Based on our definition, we divided the study population into hyper-inflammation group and control group. After univariate and multivariable analysis, the pre-operative bowel ischemia, pre-operative limb ischemia, CPB > 180 min and DHCA > 40 min were independent risk factors for postoperative hyper-inflammation. Pre-operative bowel ischemia and pre-operative limb ischemia are unsurprised to be risk factors of hyper-inflammation. Because pre-operative limb and bowel ischemia had an inflammatory related pathophysiologic process of I/R injury during the period of ATAAD surgery. Previous studies also reported that limb and bowel ischemia, identified as high-risk factors of hyper-inflammation, could significantly increase in-hospital mortality [10, 11]. ATAAD surgery required prolonged CPB and DHCA, which allowed the release of huge inflammatory indicators in body, including PCT, CRP, and IL-6, and therefore they have been widely recognized as independent risk factors of hyper-inflammation [21, 22]. However, to our best knowledge, there were no large-sample sized studies to demonstrate which cut-off points of CPB and DHCA time could lead to hyper-inflammation in patients who underwent ATAAD surgery. The ATAAD,a rare and critical disease, is scattered far and wide across the country. It has to implement a multi-center cohort to collect the study population. Our hospital is a regional cardiovascular center, due to which many ATAAD cases accumulated. We built a cohort that enrolled 405 patients with ATAAD, and calculated that cut-off points of CPB and DHCA time were 180 min and 40 min, respectively. This is the first study to report the conclusion of time thresholds that CPB > 180 min and DHCA > 40 min were significantly associated with postoperative hyper-inflammation. In general, this work will more rigorously suggest surgeons should try their best to reduce the operative time, which might be the only way for any patient to have a positive prognosis.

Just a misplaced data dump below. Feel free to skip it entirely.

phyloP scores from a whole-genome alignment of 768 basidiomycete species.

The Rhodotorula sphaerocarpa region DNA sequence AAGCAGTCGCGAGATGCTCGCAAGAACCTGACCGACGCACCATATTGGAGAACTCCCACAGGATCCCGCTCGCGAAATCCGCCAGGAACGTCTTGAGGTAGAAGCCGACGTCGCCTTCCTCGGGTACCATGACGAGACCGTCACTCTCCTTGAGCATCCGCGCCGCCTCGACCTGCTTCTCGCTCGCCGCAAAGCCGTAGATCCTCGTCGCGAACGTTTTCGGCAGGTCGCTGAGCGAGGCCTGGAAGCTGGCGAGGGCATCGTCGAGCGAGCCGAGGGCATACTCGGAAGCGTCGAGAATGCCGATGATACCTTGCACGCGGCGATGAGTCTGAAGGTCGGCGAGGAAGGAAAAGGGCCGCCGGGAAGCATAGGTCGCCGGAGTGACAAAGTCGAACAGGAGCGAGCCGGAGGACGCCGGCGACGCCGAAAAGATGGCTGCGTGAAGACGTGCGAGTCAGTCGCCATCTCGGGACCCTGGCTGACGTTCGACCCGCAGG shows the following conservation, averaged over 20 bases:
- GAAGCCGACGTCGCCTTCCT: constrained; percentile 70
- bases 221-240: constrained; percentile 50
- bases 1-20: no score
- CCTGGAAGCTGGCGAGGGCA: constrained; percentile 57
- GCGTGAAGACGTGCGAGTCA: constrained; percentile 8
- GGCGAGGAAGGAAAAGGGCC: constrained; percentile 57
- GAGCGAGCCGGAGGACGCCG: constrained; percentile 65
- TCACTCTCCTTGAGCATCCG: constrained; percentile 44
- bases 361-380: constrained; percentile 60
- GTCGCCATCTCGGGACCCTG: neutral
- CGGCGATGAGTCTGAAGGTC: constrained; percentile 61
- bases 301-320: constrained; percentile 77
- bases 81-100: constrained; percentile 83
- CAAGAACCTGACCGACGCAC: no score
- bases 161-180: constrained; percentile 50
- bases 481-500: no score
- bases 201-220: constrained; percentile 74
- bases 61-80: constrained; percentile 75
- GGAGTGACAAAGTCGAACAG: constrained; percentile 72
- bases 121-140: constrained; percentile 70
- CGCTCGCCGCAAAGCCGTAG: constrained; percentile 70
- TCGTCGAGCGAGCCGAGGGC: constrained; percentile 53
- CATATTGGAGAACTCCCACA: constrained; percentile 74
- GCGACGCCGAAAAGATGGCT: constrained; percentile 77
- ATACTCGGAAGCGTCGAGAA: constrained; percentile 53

Study limitation

The current study had certain inherent limitations. Our study approach incorporates one center's experiences, which is a limitation of retrospective observational research. Retrospective observational studies are highly prone to bias. And other centers may have different results compared with our hospital. Our conclusions need these centers’ data to further test. Besides, due to limited research funding, we are unable to provide dynamic inflammatory indicators trends, which has an impact on our outcomes. However, according to previous findings in the literature, the inflammatory indexes on the first postoperative day were also highly suggestive of prognosis, and the conclusions of this study are indeed consistent with the previous literature [23]. Finally, our research population is the Chinese Han, which is noticeably different from the populations of the United States and Europe. The cut-off points may be different in the population from the US and Europe.